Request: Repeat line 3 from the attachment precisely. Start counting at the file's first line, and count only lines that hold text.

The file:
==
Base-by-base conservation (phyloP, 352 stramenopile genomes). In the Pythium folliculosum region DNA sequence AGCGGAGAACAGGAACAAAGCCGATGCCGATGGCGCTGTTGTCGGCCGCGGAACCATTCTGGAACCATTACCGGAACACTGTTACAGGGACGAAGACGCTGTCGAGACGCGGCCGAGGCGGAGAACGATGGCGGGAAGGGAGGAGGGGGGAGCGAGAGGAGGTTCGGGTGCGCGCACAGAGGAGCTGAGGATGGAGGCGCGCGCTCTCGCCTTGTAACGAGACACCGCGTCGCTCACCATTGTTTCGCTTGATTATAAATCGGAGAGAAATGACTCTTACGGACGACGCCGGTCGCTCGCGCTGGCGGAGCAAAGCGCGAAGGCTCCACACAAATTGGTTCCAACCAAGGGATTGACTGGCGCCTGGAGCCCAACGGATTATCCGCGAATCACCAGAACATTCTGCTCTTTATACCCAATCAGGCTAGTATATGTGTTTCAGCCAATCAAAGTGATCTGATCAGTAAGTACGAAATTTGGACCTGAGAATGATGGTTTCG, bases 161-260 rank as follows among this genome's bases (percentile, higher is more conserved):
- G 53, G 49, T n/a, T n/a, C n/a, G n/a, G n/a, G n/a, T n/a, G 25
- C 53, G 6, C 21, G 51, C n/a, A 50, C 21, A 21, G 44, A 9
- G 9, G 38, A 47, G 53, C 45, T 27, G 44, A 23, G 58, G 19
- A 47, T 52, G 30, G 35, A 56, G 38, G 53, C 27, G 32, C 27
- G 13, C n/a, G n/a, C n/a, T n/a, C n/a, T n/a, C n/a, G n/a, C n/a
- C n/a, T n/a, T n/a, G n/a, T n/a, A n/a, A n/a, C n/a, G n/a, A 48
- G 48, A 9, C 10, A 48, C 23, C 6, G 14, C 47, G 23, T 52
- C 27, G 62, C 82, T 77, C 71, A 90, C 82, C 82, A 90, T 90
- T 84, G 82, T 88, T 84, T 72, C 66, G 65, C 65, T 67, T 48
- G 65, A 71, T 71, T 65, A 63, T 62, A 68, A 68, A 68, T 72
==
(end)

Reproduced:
- C 53, G 6, C 21, G 51, C n/a, A 50, C 21, A 21, G 44, A 9